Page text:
Shockwave Shrapnel -- Six Flags Great America
After four years, I figured it's time to tell the full story about this junk I have.
This twisted, rusty chunk of steel was once a rail and rail tie for the ShockWave roller coaster that operated at Six Flags Great America from 1988 until 2002.
ShockWave stood 170-feet tall and reached speeds of 65mph; opening as the world's tallest and fastest looping roller coaster. It hurled riders through three vertical loops, a butterfly corkscrew (a combination of half-corkscrews and half-loops; 2 inversions in one element), and two normal corkscrews for a total of 7 inversions.
Unfortunately, the ShockWave was plagued with structural problems and became notorious for headbanging and an overall painful ride experience. These, and a rumored accident led to the ride's removal in 2002 for Superman - Ultimate Flight.
After sitting on a hill near Great America's employee parking lot for two years, the remains of Shockwave were cut up by torches and hauled to the scrapyard in October - November 2004.
After several phone calls, I traced down the scrapyard the ShockWave's remains were sent to (Cleveland Recycling in Zion, IL) and called them to ask if I could grab one of the scraps for "historical purposes". They then gave me a date for when the next truck would arrive from the park.
My mom drove me down there and we waited in the office for the truck to arrive. Once the truck arrived, the driver climbed to the bed and tossed this hunk of steel down. I brought it home and cleaned it up then threw it in my shed until I could find room for it.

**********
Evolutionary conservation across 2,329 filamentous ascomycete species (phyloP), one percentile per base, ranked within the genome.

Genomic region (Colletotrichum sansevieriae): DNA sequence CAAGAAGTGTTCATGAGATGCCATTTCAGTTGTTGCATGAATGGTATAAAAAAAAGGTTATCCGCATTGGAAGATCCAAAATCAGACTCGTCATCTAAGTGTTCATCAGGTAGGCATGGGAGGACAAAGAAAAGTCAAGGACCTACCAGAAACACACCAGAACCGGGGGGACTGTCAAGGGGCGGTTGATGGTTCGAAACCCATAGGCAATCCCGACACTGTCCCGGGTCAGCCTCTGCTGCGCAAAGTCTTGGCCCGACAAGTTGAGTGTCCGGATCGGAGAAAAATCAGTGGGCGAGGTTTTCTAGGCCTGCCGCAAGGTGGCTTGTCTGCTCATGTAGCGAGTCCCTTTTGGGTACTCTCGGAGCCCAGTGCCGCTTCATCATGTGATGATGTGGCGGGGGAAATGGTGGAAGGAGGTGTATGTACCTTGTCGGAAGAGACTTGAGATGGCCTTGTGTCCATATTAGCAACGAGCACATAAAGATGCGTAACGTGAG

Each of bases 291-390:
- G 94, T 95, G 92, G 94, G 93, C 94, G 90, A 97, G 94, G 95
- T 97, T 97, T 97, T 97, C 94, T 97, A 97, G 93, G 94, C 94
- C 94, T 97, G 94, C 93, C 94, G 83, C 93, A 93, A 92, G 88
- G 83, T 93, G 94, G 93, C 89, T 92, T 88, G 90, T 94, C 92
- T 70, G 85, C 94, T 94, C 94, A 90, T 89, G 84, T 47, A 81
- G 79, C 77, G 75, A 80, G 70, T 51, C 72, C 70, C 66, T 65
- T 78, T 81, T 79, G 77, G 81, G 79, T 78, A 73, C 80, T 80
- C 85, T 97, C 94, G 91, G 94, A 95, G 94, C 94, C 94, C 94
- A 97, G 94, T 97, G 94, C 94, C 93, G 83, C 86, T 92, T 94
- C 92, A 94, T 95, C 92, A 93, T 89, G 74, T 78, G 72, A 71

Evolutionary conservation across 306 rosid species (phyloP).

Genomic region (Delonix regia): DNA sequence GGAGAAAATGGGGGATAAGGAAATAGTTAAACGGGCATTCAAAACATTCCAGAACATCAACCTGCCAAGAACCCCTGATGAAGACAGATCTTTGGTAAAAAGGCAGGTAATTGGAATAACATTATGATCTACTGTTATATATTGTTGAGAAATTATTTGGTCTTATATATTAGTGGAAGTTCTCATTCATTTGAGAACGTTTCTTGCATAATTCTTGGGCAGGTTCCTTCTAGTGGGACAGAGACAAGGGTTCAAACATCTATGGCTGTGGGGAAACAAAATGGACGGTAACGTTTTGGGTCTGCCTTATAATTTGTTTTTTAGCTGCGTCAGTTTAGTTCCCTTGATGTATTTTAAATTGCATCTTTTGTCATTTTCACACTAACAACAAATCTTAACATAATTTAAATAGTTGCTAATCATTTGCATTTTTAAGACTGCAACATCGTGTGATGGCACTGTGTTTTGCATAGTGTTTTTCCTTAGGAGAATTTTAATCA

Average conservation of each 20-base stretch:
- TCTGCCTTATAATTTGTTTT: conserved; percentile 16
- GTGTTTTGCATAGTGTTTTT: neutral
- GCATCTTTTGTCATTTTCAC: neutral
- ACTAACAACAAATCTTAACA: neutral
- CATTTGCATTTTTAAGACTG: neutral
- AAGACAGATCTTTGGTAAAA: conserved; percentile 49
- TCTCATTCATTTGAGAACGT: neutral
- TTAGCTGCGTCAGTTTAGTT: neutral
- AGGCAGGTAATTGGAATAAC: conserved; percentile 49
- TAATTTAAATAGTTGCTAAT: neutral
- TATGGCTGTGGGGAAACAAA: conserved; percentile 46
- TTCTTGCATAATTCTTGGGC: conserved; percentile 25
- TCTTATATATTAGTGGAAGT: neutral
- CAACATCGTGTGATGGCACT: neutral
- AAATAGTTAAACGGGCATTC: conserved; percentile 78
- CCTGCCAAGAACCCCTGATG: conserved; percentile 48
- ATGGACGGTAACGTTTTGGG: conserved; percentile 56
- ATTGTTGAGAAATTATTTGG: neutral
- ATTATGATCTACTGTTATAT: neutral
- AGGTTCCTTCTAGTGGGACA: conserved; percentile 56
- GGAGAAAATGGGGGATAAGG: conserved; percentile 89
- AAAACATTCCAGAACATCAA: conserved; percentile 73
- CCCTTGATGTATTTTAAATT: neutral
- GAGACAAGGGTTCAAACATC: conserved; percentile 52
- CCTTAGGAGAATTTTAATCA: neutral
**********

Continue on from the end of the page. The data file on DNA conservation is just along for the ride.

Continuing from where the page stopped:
It was quite funny watching the SFGAmWorld forums go apeshit after I posted the photos of the track the night it was brought home. There were some jealous people, and some that made false accusations that I stole it from the parking lot of Great America.
Unfortunately the Chicago climate took its toll on the steel and minor rust has formed, but most of the original paint has been preserved. The chunk was moved out of the shed and inside to my room in 2007 where it stands with various other bricks and pieces of places from my childhood.
I should make comment that this two-and-a-half foot long chunk of steel weighs well over 100 pounds or so, and it's a pain in the ass to move it anywhere.
As far as I know, this is the only remaining piece of the Shockwave's track that wasn't melted down at Cleveland Recycling. Small parts of the ride are still found at Six Flags Great America, many of them are Fright Fest props, or parts for the Demon. At one of the ACE Conventions a few bolts were auctioned off, and the trains are currently parts donors for Six Flags Magic Mountain and Six Flags Great Adventure's Arrow Mega-Loopers. One small section of track is rumored to have been re-fabricated to fit a corroding section of Great America's other Arrow looper, the Demon.
It is not for sale. Please do not ask. Do not bother Cleveland Recycling either, there are no more pieces of track as of early 2005.
Anyone else that has relics and/or memories of ShockWave please share in the photo comments.